Understanding the executive search process

Dennis C. MillerThis post is an adapted excerpt from “A Guide to Recruiting Your Next CEO,” by Dennis C. Miller, which you can buy here. The book helps nonprofit executive search committees identify ideal candidates for their organization and learn which questions to ask so that the new hire is a perfect fit. Miller has written three other books related to nonprofit governance as well as an autobiography. 

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If your actions inspire others to dream more, learn more, do more and become more, you are a leader. -- John Quincy Adams

Your organization’s CEO just announced that she is resigning or retiring from her position. Now what? You relied on her for so much, from human resource management to fundraising. Now what do you do?

Before you embark on this tremendous responsibility, ask yourself these questions:

  • Who on our executive team or board has extensive experience with chief executive recruitment?
  • Who has the knowledge and insight to identify the required skills and experience the new CEO will need to be effective in this role?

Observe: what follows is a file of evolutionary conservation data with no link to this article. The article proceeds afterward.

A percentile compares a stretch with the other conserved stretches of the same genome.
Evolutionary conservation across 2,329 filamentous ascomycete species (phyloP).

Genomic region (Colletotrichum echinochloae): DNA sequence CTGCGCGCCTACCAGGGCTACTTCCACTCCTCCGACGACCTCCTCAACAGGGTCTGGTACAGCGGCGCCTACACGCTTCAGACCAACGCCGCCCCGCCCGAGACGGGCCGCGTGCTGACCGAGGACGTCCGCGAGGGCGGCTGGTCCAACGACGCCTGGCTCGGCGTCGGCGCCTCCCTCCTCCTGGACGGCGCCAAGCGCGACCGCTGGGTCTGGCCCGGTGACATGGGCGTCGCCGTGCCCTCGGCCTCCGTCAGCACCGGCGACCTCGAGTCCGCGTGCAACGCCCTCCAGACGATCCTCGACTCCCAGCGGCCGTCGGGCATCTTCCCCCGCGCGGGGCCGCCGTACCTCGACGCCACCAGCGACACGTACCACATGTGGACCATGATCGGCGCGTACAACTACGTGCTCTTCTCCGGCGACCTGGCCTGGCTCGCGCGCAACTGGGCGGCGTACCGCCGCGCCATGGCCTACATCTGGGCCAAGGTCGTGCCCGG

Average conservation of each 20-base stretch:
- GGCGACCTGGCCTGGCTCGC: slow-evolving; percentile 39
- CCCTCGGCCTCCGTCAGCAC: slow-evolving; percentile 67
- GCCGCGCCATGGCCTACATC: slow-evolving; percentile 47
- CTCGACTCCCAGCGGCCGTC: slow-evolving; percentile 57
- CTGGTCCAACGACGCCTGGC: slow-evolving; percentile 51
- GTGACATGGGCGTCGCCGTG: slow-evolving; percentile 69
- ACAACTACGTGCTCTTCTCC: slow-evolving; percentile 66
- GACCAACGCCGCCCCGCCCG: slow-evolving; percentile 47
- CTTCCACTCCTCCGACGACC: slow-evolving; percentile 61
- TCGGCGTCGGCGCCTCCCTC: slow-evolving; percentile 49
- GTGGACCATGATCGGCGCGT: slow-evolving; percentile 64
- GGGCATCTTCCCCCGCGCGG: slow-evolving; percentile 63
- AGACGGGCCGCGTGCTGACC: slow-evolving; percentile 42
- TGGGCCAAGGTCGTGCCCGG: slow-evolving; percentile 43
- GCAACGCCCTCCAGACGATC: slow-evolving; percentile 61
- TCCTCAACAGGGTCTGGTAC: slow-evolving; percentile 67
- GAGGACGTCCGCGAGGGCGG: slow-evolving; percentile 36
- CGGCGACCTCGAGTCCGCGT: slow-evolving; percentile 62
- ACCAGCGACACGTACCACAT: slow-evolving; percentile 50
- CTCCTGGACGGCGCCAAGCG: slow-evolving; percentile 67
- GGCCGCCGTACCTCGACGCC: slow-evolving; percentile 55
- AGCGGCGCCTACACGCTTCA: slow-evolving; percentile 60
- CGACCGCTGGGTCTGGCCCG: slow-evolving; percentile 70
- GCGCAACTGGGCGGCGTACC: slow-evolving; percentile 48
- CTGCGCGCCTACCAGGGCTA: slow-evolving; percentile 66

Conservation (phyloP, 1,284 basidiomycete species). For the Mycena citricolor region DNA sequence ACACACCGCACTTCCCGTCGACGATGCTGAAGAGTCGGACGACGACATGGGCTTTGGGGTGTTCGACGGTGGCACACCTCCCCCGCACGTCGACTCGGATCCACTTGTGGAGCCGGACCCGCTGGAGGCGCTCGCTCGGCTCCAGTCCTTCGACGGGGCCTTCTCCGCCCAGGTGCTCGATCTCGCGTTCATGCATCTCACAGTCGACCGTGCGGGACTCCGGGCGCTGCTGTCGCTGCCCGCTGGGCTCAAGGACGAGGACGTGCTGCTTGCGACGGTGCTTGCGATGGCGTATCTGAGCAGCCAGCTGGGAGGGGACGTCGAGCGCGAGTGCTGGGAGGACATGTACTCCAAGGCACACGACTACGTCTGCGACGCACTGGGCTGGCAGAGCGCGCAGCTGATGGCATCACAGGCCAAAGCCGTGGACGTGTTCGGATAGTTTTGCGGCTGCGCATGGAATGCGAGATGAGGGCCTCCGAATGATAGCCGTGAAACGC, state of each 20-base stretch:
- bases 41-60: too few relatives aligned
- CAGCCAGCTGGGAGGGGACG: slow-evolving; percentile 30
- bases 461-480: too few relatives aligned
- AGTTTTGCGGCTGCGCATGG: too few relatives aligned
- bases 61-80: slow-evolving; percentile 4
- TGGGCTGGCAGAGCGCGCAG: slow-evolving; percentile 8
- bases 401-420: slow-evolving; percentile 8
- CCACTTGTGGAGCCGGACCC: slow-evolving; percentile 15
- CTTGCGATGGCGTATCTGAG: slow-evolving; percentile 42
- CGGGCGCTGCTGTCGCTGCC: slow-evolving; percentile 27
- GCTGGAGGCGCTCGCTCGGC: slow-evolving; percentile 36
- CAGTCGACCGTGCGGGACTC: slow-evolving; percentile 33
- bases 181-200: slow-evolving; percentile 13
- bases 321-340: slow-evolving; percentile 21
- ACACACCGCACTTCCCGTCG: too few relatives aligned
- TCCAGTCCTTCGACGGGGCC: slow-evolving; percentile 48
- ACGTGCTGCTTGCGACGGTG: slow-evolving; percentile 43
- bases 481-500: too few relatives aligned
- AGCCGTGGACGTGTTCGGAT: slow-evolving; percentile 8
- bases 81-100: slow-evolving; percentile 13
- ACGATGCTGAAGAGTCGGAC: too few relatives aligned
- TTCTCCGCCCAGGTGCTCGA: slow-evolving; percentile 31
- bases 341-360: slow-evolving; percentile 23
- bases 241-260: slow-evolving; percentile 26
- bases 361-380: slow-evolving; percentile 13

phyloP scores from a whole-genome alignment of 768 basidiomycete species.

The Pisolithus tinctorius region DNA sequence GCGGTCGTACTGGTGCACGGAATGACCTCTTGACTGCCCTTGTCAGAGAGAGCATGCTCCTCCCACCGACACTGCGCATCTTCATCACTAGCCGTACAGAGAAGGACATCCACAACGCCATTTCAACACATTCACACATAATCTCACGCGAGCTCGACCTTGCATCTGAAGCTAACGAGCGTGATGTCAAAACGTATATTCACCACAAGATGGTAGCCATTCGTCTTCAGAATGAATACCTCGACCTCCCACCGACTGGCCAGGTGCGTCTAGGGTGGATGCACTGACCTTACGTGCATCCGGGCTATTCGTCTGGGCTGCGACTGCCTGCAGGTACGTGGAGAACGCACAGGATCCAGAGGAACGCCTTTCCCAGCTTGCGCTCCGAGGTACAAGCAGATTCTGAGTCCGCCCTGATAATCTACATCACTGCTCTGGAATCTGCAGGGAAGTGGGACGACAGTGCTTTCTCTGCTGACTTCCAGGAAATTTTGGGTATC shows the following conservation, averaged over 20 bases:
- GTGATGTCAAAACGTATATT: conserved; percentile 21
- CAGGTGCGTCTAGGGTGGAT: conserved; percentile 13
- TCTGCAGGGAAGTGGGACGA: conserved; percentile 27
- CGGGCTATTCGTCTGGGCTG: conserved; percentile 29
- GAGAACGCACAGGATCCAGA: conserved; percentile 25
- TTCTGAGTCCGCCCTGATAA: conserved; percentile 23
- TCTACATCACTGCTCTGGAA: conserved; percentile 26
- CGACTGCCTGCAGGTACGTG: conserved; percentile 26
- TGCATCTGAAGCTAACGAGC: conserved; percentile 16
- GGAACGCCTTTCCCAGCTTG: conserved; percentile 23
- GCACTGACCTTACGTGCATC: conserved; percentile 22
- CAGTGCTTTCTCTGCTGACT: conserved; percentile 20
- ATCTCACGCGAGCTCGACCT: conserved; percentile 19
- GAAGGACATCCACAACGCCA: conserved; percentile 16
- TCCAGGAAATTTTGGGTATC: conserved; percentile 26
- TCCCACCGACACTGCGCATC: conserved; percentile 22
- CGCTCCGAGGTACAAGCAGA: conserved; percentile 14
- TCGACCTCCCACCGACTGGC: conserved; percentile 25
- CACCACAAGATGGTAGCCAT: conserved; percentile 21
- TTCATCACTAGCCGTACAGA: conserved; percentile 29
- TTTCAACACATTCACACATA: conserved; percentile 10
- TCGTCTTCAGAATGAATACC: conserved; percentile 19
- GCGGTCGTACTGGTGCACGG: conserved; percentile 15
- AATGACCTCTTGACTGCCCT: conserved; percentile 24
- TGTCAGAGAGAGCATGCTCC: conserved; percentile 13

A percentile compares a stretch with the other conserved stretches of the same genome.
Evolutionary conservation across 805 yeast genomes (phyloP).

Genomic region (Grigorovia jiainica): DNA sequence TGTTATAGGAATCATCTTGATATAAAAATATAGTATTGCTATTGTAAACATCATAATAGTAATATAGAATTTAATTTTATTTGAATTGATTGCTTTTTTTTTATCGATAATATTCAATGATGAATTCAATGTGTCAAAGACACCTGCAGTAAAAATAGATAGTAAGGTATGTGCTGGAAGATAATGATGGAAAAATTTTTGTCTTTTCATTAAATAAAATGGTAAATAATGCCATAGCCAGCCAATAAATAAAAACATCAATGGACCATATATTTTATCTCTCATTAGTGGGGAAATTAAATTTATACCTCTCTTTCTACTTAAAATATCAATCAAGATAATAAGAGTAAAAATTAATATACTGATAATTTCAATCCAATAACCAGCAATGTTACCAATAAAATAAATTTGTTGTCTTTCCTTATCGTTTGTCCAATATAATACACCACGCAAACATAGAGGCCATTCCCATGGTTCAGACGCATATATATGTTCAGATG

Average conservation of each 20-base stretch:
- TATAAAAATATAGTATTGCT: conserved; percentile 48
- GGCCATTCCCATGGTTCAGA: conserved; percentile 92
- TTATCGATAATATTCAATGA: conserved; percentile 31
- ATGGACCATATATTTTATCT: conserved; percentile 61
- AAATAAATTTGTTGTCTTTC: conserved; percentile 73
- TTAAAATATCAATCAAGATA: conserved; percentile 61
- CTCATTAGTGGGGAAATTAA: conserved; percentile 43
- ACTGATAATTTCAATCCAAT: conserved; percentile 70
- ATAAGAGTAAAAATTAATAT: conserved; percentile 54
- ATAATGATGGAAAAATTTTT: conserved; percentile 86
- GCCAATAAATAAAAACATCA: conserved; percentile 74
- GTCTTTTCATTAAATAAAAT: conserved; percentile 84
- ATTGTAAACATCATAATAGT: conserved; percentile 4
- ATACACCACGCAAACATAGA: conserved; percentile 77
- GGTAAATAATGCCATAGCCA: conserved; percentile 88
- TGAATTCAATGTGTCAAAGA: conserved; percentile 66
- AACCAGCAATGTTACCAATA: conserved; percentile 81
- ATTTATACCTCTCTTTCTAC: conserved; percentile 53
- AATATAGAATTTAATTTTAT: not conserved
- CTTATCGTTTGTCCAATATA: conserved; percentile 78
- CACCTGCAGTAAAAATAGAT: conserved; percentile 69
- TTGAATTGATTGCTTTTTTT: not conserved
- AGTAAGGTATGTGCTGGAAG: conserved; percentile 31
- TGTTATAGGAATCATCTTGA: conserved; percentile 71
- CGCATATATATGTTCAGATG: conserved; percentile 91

• How likely are we to recruit and persuade candidates who are happy in their current positions to leave their organizations to work for us?
  • Who will do the actual work of recruiting, screening and performing initial reviews of candidates?
  • What will the ultimate cost be for taking on this task internally, compared with the cost of retaining a search rm?
  • Can we use the search process as an opportunity to become a better organization?

As an experienced executive search recruiter for the nonprofit sector, I admit that I am biased against any attempt to recruit your next chief executive on your own. My observation has been that boards who take on the CEO recruitment challenge without professional help are apt to limit their search to applicants who are actively seeking new employment.

While it is, of course, possible to find a qualified CEO this way, you are still working with an incomplete picture of the executive talent available to you. A professional search consultant will expand your candidate pool to include highly motivated, high-performing executives who are not currently in the market for a new position.

The biggest reason given by boards to conduct their search themselves is to avoid the fee for engaging a retained search rm. Retainer search consultants charge a percentage of the chief executive’s base salary, usually in the range of 20% to 30%. If your CEO’s salary is $200,000 and your search fee is 25%, your expense for conducting the search will be $50,000. However, when you find a successful match, the amortization of this fee over the course of your next chief executive officer’s tenure in your organization could be $5,000 per year if they remain in their job for a period of 10 years.